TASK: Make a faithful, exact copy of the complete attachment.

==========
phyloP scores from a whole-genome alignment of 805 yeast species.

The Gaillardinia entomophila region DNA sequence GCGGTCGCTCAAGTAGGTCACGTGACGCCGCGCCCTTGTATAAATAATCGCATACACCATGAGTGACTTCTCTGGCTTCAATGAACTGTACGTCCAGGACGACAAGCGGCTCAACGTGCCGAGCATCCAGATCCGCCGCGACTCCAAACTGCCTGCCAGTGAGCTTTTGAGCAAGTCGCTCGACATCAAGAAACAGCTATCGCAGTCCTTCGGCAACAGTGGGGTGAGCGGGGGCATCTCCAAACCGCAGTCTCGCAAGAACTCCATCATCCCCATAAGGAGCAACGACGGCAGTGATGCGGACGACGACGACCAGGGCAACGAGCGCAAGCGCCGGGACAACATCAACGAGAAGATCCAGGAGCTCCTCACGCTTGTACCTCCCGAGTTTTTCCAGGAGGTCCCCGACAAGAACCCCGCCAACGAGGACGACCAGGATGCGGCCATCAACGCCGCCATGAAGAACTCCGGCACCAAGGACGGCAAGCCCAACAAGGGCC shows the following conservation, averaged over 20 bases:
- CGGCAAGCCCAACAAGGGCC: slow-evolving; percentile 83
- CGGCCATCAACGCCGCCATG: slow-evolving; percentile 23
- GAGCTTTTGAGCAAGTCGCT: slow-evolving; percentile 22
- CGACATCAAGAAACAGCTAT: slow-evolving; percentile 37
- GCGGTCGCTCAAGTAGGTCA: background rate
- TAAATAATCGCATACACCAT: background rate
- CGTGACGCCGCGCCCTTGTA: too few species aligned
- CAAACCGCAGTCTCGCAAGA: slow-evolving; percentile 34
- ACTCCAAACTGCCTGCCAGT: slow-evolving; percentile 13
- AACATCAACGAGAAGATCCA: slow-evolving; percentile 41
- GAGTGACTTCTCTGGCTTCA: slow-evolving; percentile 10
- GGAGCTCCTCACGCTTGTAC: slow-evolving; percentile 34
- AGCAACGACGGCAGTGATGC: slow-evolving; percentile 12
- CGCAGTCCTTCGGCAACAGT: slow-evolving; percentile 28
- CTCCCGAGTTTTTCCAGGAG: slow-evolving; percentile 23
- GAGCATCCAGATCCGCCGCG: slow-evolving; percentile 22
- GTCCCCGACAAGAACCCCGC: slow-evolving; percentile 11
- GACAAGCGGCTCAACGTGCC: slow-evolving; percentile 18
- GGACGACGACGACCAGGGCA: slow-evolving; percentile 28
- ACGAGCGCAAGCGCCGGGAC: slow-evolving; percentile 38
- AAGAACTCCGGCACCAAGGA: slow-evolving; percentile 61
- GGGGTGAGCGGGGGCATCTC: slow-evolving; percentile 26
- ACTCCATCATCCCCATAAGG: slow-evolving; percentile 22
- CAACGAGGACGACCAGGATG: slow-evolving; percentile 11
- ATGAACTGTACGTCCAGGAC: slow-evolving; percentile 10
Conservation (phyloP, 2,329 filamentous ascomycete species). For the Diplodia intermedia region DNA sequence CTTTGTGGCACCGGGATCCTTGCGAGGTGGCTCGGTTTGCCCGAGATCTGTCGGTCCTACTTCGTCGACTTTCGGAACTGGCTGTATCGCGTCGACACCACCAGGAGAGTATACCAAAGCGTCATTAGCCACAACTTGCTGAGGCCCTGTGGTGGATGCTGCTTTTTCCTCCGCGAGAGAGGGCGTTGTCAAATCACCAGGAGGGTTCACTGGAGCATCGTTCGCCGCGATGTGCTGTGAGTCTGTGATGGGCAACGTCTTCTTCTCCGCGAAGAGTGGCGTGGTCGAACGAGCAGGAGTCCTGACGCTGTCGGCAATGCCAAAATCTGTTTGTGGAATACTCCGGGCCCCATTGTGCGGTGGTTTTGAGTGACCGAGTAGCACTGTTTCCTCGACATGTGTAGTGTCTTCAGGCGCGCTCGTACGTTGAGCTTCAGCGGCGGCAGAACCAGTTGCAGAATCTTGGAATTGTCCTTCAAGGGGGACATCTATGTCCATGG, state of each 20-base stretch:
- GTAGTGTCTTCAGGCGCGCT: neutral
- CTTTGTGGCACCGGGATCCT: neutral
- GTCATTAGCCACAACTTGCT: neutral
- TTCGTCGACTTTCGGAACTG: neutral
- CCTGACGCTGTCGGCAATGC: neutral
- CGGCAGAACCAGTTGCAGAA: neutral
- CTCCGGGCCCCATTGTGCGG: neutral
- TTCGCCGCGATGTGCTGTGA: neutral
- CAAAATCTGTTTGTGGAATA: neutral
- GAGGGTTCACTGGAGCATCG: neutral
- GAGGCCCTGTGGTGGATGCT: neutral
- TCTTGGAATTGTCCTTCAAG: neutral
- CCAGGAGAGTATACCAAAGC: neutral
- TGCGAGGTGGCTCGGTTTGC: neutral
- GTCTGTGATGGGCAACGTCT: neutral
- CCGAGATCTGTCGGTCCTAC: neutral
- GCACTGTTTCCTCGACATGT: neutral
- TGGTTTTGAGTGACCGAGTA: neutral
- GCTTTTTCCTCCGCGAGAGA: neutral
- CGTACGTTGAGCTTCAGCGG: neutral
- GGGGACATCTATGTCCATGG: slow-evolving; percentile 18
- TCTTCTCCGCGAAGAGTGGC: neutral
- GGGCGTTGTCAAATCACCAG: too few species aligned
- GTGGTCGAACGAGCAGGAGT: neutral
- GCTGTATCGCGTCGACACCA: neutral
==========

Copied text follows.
phyloP scores from a whole-genome alignment of 805 yeast species.

The Gaillardinia entomophila region DNA sequence GCGGTCGCTCAAGTAGGTCACGTGACGCCGCGCCCTTGTATAAATAATCGCATACACCATGAGTGACTTCTCTGGCTTCAATGAACTGTACGTCCAGGACGACAAGCGGCTCAACGTGCCGAGCATCCAGATCCGCCGCGACTCCAAACTGCCTGCCAGTGAGCTTTTGAGCAAGTCGCTCGACATCAAGAAACAGCTATCGCAGTCCTTCGGCAACAGTGGGGTGAGCGGGGGCATCTCCAAACCGCAGTCTCGCAAGAACTCCATCATCCCCATAAGGAGCAACGACGGCAGTGATGCGGACGACGACGACCAGGGCAACGAGCGCAAGCGCCGGGACAACATCAACGAGAAGATCCAGGAGCTCCTCACGCTTGTACCTCCCGAGTTTTTCCAGGAGGTCCCCGACAAGAACCCCGCCAACGAGGACGACCAGGATGCGGCCATCAACGCCGCCATGAAGAACTCCGGCACCAAGGACGGCAAGCCCAACAAGGGCC shows the following conservation, averaged over 20 bases:
- CGGCAAGCCCAACAAGGGCC: slow-evolving; percentile 83
- CGGCCATCAACGCCGCCATG: slow-evolving; percentile 23
- GAGCTTTTGAGCAAGTCGCT: slow-evolving; percentile 22
- CGACATCAAGAAACAGCTAT: slow-evolving; percentile 37
- GCGGTCGCTCAAGTAGGTCA: background rate
- TAAATAATCGCATACACCAT: background rate
- CGTGACGCCGCGCCCTTGTA: too few species aligned
- CAAACCGCAGTCTCGCAAGA: slow-evolving; percentile 34
- ACTCCAAACTGCCTGCCAGT: slow-evolving; percentile 13
- AACATCAACGAGAAGATCCA: slow-evolving; percentile 41
- GAGTGACTTCTCTGGCTTCA: slow-evolving; percentile 10
- GGAGCTCCTCACGCTTGTAC: slow-evolving; percentile 34
- AGCAACGACGGCAGTGATGC: slow-evolving; percentile 12
- CGCAGTCCTTCGGCAACAGT: slow-evolving; percentile 28
- CTCCCGAGTTTTTCCAGGAG: slow-evolving; percentile 23
- GAGCATCCAGATCCGCCGCG: slow-evolving; percentile 22
- GTCCCCGACAAGAACCCCGC: slow-evolving; percentile 11
- GACAAGCGGCTCAACGTGCC: slow-evolving; percentile 18
- GGACGACGACGACCAGGGCA: slow-evolving; percentile 28
- ACGAGCGCAAGCGCCGGGAC: slow-evolving; percentile 38
- AAGAACTCCGGCACCAAGGA: slow-evolving; percentile 61
- GGGGTGAGCGGGGGCATCTC: slow-evolving; percentile 26
- ACTCCATCATCCCCATAAGG: slow-evolving; percentile 22
- CAACGAGGACGACCAGGATG: slow-evolving; percentile 11
- ATGAACTGTACGTCCAGGAC: slow-evolving; percentile 10
Conservation (phyloP, 2,329 filamentous ascomycete species). For the Diplodia intermedia region DNA sequence CTTTGTGGCACCGGGATCCTTGCGAGGTGGCTCGGTTTGCCCGAGATCTGTCGGTCCTACTTCGTCGACTTTCGGAACTGGCTGTATCGCGTCGACACCACCAGGAGAGTATACCAAAGCGTCATTAGCCACAACTTGCTGAGGCCCTGTGGTGGATGCTGCTTTTTCCTCCGCGAGAGAGGGCGTTGTCAAATCACCAGGAGGGTTCACTGGAGCATCGTTCGCCGCGATGTGCTGTGAGTCTGTGATGGGCAACGTCTTCTTCTCCGCGAAGAGTGGCGTGGTCGAACGAGCAGGAGTCCTGACGCTGTCGGCAATGCCAAAATCTGTTTGTGGAATACTCCGGGCCCCATTGTGCGGTGGTTTTGAGTGACCGAGTAGCACTGTTTCCTCGACATGTGTAGTGTCTTCAGGCGCGCTCGTACGTTGAGCTTCAGCGGCGGCAGAACCAGTTGCAGAATCTTGGAATTGTCCTTCAAGGGGGACATCTATGTCCATGG, state of each 20-base stretch:
- GTAGTGTCTTCAGGCGCGCT: neutral
- CTTTGTGGCACCGGGATCCT: neutral
- GTCATTAGCCACAACTTGCT: neutral
- TTCGTCGACTTTCGGAACTG: neutral
- CCTGACGCTGTCGGCAATGC: neutral
- CGGCAGAACCAGTTGCAGAA: neutral
- CTCCGGGCCCCATTGTGCGG: neutral
- TTCGCCGCGATGTGCTGTGA: neutral
- CAAAATCTGTTTGTGGAATA: neutral
- GAGGGTTCACTGGAGCATCG: neutral
- GAGGCCCTGTGGTGGATGCT: neutral
- TCTTGGAATTGTCCTTCAAG: neutral
- CCAGGAGAGTATACCAAAGC: neutral
- TGCGAGGTGGCTCGGTTTGC: neutral
- GTCTGTGATGGGCAACGTCT: neutral
- CCGAGATCTGTCGGTCCTAC: neutral
- GCACTGTTTCCTCGACATGT: neutral
- TGGTTTTGAGTGACCGAGTA: neutral
- GCTTTTTCCTCCGCGAGAGA: neutral
- CGTACGTTGAGCTTCAGCGG: neutral
- GGGGACATCTATGTCCATGG: slow-evolving; percentile 18
- TCTTCTCCGCGAAGAGTGGC: neutral
- GGGCGTTGTCAAATCACCAG: too few species aligned
- GTGGTCGAACGAGCAGGAGT: neutral
- GCTGTATCGCGTCGACACCA: neutral